Ivan Gutorov would write in his book.
"The function of partisan folklore was as important in a combat situation. On the one hand, it was a cry from the depth of one's soul. On the other hand, it was a passionate appeal to fight and avenge. In the enemy's rear partisan creations spread the true word about combat operations and accomplishments of the Red Army and the entire nation in the fight to liberate our land. Partisan folklore uplifted the combat spirit and inspired people to accomplish deeds in the name of the Motherland. It was spread by means of partisan newspapers, handwritten journals, leaflets, and by word of mouth while resting after an intense battle at some base deep in the forest."

Excerpt from Ivan Gutorov's book Fight and Creative Art of National Avengers

The most popular genre was songs – lyrical, satirical songs, songs to sing on the march, heroic and epic tales, ditties, descriptions of combat deeds, and caricatures of German troops. Traitors also got their fair share of attention. Those were heads of village administrations, and other collaborators.
In 1942 the partisan movement became a mass phenomenon. Entire districts were retaken and held by partisan troops in the enemy's rear. These territories were called "small Soviet land". Analyzing partisan art, Ivan Gutorov noted that as the partisan movement grew in popularity, confidence in victory was more and more frequently expressed. Not only in the works of partisans but in art created by civilians partisans were in contact with.
Photo from the museum's archives
Companies of talented partisan singers, storytellers, dancers and accordionists, set up in some units also played an exceptional role in promoting partisan creativity. The accordion itself, even in the most difficult times, was an obligatory attribute of life in many partisan units:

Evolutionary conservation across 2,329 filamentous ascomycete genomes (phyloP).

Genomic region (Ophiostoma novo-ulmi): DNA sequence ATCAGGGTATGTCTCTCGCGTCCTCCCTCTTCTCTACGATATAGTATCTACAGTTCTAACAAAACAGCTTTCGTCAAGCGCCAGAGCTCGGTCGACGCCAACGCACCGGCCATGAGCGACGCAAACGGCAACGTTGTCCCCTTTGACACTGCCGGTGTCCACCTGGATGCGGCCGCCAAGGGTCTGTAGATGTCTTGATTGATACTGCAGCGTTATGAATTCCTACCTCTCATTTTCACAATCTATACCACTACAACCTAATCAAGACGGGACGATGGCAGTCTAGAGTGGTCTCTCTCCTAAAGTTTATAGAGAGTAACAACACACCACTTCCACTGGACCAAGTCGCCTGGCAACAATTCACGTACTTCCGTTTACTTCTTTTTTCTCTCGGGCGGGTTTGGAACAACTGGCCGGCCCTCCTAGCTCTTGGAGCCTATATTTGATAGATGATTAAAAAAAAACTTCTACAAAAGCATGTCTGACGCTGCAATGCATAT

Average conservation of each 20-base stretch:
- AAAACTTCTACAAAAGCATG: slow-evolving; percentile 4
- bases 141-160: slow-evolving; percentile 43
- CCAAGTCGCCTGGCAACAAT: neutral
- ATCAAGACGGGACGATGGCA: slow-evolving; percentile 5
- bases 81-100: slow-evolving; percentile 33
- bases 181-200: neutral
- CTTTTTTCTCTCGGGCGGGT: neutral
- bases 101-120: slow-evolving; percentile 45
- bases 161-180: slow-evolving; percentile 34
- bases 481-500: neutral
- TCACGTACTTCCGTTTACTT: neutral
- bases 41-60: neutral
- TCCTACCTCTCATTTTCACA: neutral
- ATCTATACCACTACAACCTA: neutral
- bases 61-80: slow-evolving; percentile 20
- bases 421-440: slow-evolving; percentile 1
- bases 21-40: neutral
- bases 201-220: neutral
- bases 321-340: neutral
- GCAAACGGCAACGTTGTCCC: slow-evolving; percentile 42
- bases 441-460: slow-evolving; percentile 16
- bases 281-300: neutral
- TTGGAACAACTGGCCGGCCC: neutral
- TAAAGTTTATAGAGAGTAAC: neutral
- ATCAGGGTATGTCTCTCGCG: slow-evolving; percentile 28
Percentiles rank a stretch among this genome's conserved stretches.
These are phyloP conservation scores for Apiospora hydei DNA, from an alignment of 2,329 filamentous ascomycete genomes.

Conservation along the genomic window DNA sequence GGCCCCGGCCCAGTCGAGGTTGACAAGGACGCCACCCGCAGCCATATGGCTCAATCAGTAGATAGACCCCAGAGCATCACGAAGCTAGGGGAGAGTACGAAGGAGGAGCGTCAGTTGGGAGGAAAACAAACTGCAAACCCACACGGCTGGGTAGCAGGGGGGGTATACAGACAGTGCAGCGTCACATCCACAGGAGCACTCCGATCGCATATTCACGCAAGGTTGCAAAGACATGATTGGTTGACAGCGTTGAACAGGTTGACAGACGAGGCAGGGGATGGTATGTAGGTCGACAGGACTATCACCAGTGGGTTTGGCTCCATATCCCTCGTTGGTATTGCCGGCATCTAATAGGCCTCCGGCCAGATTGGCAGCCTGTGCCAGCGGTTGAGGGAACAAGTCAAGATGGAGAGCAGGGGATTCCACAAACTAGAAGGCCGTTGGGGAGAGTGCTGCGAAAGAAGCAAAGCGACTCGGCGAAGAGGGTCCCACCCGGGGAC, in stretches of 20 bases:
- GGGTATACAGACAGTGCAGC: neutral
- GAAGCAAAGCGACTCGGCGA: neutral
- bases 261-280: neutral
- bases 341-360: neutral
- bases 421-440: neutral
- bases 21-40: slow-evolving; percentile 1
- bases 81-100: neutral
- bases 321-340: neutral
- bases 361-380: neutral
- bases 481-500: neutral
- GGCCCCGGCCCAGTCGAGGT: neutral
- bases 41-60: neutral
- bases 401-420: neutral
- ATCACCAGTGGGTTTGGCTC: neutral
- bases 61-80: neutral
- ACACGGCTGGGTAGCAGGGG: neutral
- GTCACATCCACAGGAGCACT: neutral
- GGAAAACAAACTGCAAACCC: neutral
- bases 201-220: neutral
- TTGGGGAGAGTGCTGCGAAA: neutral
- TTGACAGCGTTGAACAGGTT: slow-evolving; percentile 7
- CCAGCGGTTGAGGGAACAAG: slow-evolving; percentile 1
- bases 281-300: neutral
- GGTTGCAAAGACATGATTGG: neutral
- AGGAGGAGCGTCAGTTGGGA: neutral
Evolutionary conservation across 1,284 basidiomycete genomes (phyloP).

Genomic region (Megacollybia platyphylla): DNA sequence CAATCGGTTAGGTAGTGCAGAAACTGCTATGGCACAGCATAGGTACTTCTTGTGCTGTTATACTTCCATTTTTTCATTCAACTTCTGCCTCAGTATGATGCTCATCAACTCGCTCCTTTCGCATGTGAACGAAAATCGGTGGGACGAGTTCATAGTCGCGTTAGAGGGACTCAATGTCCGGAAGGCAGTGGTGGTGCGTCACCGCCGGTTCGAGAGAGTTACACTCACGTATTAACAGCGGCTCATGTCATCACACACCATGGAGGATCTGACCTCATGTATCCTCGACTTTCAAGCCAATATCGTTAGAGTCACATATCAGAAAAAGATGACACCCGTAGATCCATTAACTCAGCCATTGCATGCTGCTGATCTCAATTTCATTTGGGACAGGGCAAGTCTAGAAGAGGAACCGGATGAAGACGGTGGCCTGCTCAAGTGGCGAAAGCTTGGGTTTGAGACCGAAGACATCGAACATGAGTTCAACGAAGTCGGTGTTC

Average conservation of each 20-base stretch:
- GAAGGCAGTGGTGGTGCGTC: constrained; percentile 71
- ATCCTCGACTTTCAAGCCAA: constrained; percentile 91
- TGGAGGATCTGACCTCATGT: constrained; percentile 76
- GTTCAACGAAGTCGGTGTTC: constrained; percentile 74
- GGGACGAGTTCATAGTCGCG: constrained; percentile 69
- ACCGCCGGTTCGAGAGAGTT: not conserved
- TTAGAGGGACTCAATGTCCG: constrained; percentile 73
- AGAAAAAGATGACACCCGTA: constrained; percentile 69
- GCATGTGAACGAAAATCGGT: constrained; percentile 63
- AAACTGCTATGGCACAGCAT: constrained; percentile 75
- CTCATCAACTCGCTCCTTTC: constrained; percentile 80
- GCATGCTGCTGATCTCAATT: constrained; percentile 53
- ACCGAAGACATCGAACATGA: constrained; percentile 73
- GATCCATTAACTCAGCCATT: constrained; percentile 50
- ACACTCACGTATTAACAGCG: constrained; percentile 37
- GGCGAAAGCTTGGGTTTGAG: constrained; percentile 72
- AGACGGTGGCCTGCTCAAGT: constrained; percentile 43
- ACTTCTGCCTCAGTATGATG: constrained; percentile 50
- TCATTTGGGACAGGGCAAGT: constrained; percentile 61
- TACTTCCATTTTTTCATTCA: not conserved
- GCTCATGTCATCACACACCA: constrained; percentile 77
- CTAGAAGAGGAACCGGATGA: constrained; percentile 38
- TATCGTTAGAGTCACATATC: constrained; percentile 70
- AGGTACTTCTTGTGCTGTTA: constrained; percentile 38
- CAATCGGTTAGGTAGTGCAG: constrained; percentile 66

After a successful mission we usually organized a political and spirit-boosting party with songs in the village and then returned to the camp. We always had the accordion with us. We sometimes composed songs ourselves. There was one incident, for example: we got rid of the Savrasovka village head appointed by Germans. It was some 8-10 kilometers away from the camp. When we left the village, someone asked to play 'Barynya', and one of the partisans started singing the old pre-revolutionary ditties in a completely new, so to speak, partisan interpretation...
From Ivan Gutorov's recollections
In his book Fight and Creative Art of National Avengers, Professor Ivan Gutorov would write that partisan works are interesting mainly as materials of living history. They are full of details of the fight, and filled with burning hatred for the enemy and boundless devotion to the Motherland. In many respects it is the partisan folklore that provides a broad perspective on the history and the people's fight against German invaders.
Partisan of the Patriotic War journal, Issue No.2, December 1943